How to avoid being a victim
Firstly, do your research. Please take the time to read below, it could save you a lot of money and a bad experience.
Whether it’s locksmiths, plumbers, electricians etc, the principle is the same for all tradesman. One thing is for certain there are plenty of cowboys and scammers out there.
Choosing the advertisements at the very top of Google’s home page is often a costly mistake. These are often simply the ones who paid the most to get there and often make false claims! For example. ‘Only £49 Call-Out!’ only to then add ridiculous labour costs on site. Or add unexpected ridiculous costs like £200 + VAT for “Driving” Click here for proof of this practise. The organic listings below the paid one are usually the best ones to choose from.
Check the company’s reviews on Google and Trustpilot. Have they got lots over several years? If customers have been scammed they are not normally shy to say so. If they have no or very few reviews move on to the next advert.
Are they a member of the industry’s official governing body? (The Master Locksmith Association in my trade). If not, why not?
I see plenty of listings where a business has just paid to be on sites that seem to offer some credibility to their status but in reality are little more than advertisers themselves, The Guild of this, The Federation of that, Checkerwhatever, The Institute of somethingelse. If it isn’t the official body recognised by the government for that industry then in my opinion it’s just an advertising portal.
Continued below the pictures…
Just look at this, the lock model is too large for the door, but it was the only one the “locksmith” had on his van.
Words fail me, just what was the “locksmith” thinking?
This customer was locked out and called a so called locksmith from the internet….
We were then called to put the job right.
This is one of the worst cowboy openings I’ve seen. Not only did the “locksmith” drill the lock to make it represent a Swiss cheese but still couldn’t open it, so just cut it out of the door. One new door required.
Similar to the one before , only this time they drilled and drilled to cut the lock in half. You can imagine what the door looked like.
This electric lock was fitted by an internet “locksmith”. The original lock fitted perfectly into that door frame and is a current model. I guess they couldn’t be bothered to get one and fitted that rubbish in the picture. Note the missing and odd screws.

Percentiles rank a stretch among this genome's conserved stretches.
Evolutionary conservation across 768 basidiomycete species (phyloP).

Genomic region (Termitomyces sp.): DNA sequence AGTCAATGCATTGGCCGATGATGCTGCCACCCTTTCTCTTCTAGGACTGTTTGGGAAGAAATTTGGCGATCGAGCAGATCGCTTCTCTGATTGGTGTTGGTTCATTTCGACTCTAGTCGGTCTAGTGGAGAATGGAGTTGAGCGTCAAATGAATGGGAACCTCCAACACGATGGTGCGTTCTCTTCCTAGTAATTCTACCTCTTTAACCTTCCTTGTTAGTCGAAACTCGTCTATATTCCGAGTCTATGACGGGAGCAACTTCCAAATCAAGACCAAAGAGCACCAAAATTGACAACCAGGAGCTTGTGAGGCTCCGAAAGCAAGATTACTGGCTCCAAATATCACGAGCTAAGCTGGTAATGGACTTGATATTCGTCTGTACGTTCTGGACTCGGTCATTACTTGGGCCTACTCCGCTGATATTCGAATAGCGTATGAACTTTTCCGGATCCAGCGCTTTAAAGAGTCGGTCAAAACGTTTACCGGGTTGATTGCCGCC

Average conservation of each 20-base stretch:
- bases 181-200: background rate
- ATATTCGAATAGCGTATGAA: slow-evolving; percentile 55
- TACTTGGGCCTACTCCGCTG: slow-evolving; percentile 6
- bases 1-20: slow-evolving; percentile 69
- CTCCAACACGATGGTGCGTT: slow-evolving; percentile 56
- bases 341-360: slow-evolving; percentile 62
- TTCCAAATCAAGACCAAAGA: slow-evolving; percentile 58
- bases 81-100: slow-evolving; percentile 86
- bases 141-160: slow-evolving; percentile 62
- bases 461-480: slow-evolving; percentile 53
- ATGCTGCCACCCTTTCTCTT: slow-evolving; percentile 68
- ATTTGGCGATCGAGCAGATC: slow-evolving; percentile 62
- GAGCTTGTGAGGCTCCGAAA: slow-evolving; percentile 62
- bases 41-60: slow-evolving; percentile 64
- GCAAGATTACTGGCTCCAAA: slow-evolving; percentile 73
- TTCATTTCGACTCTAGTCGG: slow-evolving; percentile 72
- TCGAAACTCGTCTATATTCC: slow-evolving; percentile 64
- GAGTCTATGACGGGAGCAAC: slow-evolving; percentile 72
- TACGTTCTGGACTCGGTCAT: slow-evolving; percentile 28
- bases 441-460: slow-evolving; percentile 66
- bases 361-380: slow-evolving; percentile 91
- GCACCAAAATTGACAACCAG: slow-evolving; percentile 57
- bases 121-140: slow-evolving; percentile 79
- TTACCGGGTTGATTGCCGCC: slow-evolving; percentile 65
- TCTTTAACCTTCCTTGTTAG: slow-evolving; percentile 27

This invoice for £989.00 was paid by a customer to open & fix the lock in their Upvc door. Not only was the bill vastly inflated (£200 for ‘driving‘!) but they did a terrible job which we were then called to repair properly.
This person wanted a Kickstop fitted, we were called to fit it correctly. When I asked why the ‘locksmith’ had left such enormous holes in the door, they replied, “it was the only drill he had”. What can you say?
Needs little to say except I trust this customer will be a little more careful when choosing a locksmith next time.
Continued from above…
Very Important! Do they have the genuine address from where they trade from in their advert? The vast majority don’t and this is a major issue. I would not use anyone who doesn’t show their true address – what if something goes wrong, you can bet they won’t be returning to fix it any time soon.
We see many adverts that have ambiguous addresses at best. For example: “Lock House, High Street, Buckhurst Hill“. If you try and look it up you’ll find it clearly doesn’t exist. These are many of the tricks national companies and call centres use to dupe the public into assuming they are local. Should you telephone them ask for their address, if it’s false or an out of area Call Centre they’ll find it difficult to answer.
Non-geographical phone (0345, 0845, 0800 etc), where tradesman are concerned, avoid at all costs, they can use this to hide where they are based.
Do they have a local phone number (i.e 020 8508 **** or 020 8502 ****) if not they probably aren’t local! We see many companies using numbers like 0208 090 **** to hide their origin.
Do they have a Companies House Registration number? You can check this for free on the UK government’s Companies House website.